Glimmer of hope

It’s been a long time coming but finally a win for landowners, taxpayers, the environment and the petroleum industry’s reputation.

The losers were banks, receivers and irresponsible oil and gas operators.

The Supreme Court in a 5 – 2 decision overruled a lower court decision that allowed the receiver for bankrupt Redwater Energy to pay out the creditor, ATB, before meeting their environmental obligations.

The receiver, Grant Thornton Limited and ATB brought the original lawsuit so they could sell off the profitable assets, recoup their fees and outstanding loans, and then stick the Alberta Energy Regulator (taxpayers), the Alberta Orphan Well Association (industry) and landowners with cleanup and reclamation of Redwater Energy’s abandoned wells.

There are concerns with Canada’s bankruptcy laws, but this case gives us a small glimmer of hope.

Too often companies, in all sectors, are able to walk away from their incompetence, errors or greed through bankruptcy.

Then with a simple name change, incorporate a new company and start all over again.

Landowners have spent decades fighting to have abandoned wells and sites restored to their original condition as promised by legislation and by land agents.

The more wells dumped into the Orphan Well Association, the longer it will take for landowners to see their properties restored.

The Canadian Association of Petroleum Producers agrees with the Supreme Court’s judgement.

Bad behaviour hurts the industry’s overall reputation and because the Orphan Well Association is industry-funded, all petroleum producers bear the financial burden.

Taxpayers are at risk as well.

The pending liabilities for abandoned wells and pipelines are staggering. Recent updates show there are 3,127 abandoned wells,1,553 sites requiring reclamation and 3,176 orphan pipeline segments.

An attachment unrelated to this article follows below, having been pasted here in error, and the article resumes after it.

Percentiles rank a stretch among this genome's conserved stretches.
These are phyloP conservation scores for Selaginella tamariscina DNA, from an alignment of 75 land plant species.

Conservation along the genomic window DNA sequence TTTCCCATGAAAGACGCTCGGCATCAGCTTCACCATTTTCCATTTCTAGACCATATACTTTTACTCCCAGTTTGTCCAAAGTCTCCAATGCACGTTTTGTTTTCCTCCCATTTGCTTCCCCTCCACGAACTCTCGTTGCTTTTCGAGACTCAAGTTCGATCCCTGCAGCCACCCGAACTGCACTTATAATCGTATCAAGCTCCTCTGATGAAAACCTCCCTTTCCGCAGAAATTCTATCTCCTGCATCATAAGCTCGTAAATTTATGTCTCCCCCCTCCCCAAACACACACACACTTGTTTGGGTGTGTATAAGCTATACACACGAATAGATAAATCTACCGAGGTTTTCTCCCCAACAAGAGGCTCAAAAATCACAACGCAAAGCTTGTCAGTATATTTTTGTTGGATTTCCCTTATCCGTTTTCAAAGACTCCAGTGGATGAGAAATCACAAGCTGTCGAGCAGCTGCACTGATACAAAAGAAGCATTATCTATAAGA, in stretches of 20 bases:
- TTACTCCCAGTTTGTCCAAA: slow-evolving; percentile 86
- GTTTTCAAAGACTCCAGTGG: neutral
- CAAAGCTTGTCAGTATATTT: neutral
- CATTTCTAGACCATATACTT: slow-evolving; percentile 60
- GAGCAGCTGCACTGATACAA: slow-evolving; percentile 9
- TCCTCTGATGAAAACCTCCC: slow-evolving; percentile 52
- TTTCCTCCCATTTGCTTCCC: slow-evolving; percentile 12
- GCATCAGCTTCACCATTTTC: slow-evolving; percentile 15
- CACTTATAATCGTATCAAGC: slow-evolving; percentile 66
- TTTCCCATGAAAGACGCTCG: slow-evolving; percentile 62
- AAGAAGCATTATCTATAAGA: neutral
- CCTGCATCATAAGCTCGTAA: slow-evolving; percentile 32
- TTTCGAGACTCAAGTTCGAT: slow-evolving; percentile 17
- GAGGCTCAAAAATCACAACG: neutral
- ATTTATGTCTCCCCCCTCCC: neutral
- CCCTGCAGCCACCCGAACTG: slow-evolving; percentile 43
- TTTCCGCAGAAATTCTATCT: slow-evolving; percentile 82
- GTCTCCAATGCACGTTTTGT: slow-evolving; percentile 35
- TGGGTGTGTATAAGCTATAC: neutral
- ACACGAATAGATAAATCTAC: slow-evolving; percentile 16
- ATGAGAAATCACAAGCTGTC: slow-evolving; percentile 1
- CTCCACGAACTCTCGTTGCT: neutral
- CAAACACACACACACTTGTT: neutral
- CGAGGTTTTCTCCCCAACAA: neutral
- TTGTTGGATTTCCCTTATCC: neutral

Further, 90,000 well sites in Alberta are sitting idle. They, too, will become abandoned if not re-worked or lease payments to landowners stop.

There is a valid reason for limited liability and bankruptcy laws in Canada otherwise we would not be a good place to invest. But this Court decision recognizes it isn’t always appropriate for financial institutions to be the number one creditor.

It can be argued absolute limited liability afforded to corporations tempts bad behaviour.

We need look no further than Sears Canada where our bankruptcy laws gave no protection to retirees and employees who had for decades made contributions into a pension plan only to end up with nothing.

The Supreme Court’s decision to put provincial environmental obligations ahead of banks was a good day for landowners and all Albertans.

A lack of balance in our bankruptcy laws simply incentivizes corporations to behave badly and pass their malfeasance unto taxpayers or the powerless at the bottom of the creditor chain.

 

Brenda Schimke

ECA Review

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